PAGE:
For Simmons, she relished the opportunity to dive into a character in The Purge who has such an intriguing duality to her nature. “I just fell in love with Lila. She's cool. She's charming. She's confident. She has this dual personality thing going on, which is always fun for an actor to play. She would have been about 14 years old when the first Purge happened. And her parents are huge supporters of the NFFA, so they obviously participated in it. So, she has grown up in this household where murder was happening all around her, and that will definitely have an effect on a person. In my head, when I think about this character, I imagine the first time she saw her father killing somebody, she ran away to her room, and said, ‘I will do good. I will not murder anyone.’ She has to have her relationship with her parents be copacetic because she uses their money to go do good, so she's trying to balance out everything her parents have done by trying to do as much good as possible. There are a lot of complications in Lila’s life, though, and we’re going to see how that all unfolds throughout these episodes.”

The final character Purge showrunner Thomas Kelly provided some insight on is Joe, played by Lee Tergesen. “Joe symbolizes in a way this notion of those who have become disenfranchised with America. We live in a country where we've had decades of de-industrialization and we've done nothing about it. There are swaths of this country that have these abandoned factories, and people literally show up to work every day and the gates are shut in their face. We are the only industrialized democracy that hasn't addressed that in a rational manner. So, Joe is a guy who used to get out of bed every day, he showed up on time, he did his job, he rose to foreman of the plant, he did everything right, and he still got screwed. And that’s when he sets out to change the status quo.”

“He believed in the system, because it is the all-American thing to do, and then it all turned on him. So, for us, Joe is a way to examine that alienation in society and how it comes in many forms and affects many communities. What would you do if you were in this system where you've been mistreated and you want to make things right? He's a fascinating character who's having to do right, but he’s still conflicted about his heroic nature.”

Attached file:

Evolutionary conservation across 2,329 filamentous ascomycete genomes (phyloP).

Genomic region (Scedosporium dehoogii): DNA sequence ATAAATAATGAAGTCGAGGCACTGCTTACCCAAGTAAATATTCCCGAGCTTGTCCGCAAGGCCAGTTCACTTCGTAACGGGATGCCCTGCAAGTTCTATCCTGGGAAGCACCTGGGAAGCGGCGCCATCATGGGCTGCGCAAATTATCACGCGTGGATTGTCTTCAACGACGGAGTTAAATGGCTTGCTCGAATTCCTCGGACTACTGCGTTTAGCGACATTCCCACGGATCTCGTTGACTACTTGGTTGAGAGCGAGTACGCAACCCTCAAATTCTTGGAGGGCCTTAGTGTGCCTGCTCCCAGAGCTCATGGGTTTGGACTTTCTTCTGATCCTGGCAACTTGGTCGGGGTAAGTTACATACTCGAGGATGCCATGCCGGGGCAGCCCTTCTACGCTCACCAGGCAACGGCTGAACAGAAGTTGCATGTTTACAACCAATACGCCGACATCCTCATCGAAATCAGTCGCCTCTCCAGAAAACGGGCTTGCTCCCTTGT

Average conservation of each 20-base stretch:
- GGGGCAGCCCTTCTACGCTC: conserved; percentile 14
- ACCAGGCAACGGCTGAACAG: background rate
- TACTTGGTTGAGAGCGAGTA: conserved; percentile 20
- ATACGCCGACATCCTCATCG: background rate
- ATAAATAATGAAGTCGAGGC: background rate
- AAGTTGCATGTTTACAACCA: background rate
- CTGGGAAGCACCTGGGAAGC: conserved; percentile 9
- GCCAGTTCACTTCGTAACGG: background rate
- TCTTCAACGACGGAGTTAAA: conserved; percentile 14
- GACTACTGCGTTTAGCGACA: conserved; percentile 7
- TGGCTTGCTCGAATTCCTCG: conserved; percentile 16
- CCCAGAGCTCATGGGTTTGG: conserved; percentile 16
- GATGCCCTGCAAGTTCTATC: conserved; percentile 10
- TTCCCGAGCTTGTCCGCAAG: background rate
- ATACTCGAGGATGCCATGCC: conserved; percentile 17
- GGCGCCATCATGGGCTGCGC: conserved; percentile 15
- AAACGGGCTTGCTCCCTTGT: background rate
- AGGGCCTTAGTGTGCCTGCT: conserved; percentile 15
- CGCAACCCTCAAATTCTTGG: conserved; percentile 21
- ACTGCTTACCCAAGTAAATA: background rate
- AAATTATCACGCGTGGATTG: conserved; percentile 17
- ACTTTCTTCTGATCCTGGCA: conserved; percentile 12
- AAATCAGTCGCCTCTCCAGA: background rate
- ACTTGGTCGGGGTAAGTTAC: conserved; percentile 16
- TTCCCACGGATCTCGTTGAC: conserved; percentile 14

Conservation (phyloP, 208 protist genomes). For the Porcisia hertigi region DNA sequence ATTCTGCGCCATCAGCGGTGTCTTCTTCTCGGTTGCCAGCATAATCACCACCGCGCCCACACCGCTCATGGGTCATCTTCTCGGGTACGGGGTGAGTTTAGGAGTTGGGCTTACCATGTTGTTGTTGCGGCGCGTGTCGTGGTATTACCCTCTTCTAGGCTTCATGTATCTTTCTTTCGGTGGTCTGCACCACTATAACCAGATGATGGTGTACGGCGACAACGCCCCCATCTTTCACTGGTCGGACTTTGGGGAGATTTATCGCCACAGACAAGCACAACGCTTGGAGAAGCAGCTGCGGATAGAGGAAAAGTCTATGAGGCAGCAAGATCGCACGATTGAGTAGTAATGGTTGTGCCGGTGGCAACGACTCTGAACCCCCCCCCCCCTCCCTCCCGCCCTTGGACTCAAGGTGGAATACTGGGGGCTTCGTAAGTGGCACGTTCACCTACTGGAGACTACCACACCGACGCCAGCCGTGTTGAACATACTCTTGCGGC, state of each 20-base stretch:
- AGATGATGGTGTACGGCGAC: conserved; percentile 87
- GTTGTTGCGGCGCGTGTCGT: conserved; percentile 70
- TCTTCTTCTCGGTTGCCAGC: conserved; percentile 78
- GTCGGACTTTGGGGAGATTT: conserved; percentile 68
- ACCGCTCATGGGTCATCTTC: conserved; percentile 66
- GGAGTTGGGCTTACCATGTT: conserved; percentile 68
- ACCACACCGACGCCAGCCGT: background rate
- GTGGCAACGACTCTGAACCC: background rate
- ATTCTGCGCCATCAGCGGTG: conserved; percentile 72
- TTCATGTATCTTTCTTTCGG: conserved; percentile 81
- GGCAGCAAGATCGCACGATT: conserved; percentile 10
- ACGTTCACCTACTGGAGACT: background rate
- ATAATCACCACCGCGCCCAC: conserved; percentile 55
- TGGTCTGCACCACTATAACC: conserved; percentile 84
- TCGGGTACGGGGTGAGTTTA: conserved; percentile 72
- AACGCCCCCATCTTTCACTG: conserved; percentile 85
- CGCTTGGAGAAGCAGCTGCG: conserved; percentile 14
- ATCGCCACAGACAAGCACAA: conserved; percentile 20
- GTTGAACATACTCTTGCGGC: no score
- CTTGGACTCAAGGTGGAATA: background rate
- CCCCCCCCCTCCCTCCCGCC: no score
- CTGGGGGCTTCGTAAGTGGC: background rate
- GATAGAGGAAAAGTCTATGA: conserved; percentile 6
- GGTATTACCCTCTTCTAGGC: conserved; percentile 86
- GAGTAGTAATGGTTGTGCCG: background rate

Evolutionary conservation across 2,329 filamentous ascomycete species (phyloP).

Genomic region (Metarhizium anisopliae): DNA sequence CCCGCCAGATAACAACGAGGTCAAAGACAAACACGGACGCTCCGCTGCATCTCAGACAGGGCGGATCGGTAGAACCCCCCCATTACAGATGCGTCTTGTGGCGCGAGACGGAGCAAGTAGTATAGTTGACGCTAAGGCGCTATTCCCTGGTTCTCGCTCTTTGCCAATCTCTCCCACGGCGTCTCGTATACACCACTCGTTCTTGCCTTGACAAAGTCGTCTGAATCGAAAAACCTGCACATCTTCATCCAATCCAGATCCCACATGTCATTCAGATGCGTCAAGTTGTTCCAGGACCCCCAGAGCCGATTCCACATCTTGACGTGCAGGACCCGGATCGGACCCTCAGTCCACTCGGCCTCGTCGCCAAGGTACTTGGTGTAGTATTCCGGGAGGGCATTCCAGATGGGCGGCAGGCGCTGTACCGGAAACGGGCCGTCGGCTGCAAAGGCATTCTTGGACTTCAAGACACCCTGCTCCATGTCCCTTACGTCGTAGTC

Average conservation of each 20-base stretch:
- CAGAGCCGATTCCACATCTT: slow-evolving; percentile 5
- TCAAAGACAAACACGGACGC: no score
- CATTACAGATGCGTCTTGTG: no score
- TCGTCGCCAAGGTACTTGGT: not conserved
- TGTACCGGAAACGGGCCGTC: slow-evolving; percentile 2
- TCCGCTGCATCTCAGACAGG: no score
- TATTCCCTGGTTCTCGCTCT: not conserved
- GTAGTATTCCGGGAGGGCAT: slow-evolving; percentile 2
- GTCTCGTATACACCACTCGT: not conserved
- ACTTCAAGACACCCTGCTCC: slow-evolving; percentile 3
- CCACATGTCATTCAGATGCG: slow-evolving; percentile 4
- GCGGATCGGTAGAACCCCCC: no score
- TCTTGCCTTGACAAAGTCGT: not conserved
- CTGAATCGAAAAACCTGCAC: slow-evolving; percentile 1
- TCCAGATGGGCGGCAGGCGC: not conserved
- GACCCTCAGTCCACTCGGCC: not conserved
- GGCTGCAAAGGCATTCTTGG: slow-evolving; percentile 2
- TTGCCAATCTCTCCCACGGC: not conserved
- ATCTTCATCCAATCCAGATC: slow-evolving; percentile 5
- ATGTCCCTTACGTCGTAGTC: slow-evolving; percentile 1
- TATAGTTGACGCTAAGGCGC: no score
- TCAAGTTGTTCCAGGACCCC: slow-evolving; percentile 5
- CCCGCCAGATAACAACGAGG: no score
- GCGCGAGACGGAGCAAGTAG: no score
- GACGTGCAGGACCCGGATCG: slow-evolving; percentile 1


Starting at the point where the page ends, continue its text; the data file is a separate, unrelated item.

“I think the most interesting thing that the Purge films have done is present audiences with all these relatable scenarios,” Tergesen explained. “You leave those movies wondering ‘What would I do?’ I had worked with Tom Kelly on a couple other things before this, and when he called me about doing The Purge, I was very excited. I have been fortunate to play a lot of characters that have all these layers to them, and Joe has layers. I do have to be careful of what I say here. What I can say is that this series really provides an opportunity to dive into just why people would do these horrific things, or maybe why they wouldn’t, and with everything that's going on in the world right now, this feels like a very timely story to tell.”

“The one thing I can say is that Joe seems to come along at the right time for different people, and I think in some ways he represents a little bit of hope. The truth is, I don't know certain things that happen later, because of how they share information with us. I'll know more as it goes on. I do like that we are filming it this way, though, because I feel like I’m learning things at the same time as my character, and it feels much more organic that way. It gives you a lot more freedom, and I’ve been enjoying the whole process.”


In case you missed it, check here to read part 1 of Heather's set visit for The Purge TV series!

Heather Wixson
About the Author - Heather Wixson

After falling in love with the horror genre at a very early age, Heather Wixson has spent the last decade carving out a name for herself in the genre world as a both a journalist and as a proponent of independent horror cinema. Wixson is currently the Managing Editor for, and was previously a featured writer at and where her online career began; she’s also been a contributor at FEARnet as well as a panelist for several of their online programs.

Wixson recently finished her first book, Monster Squad: Celebrating the Artists Behind Cinema's Most Memorable Creatures, and is currently working on her second upcoming book project on special effects artists as well.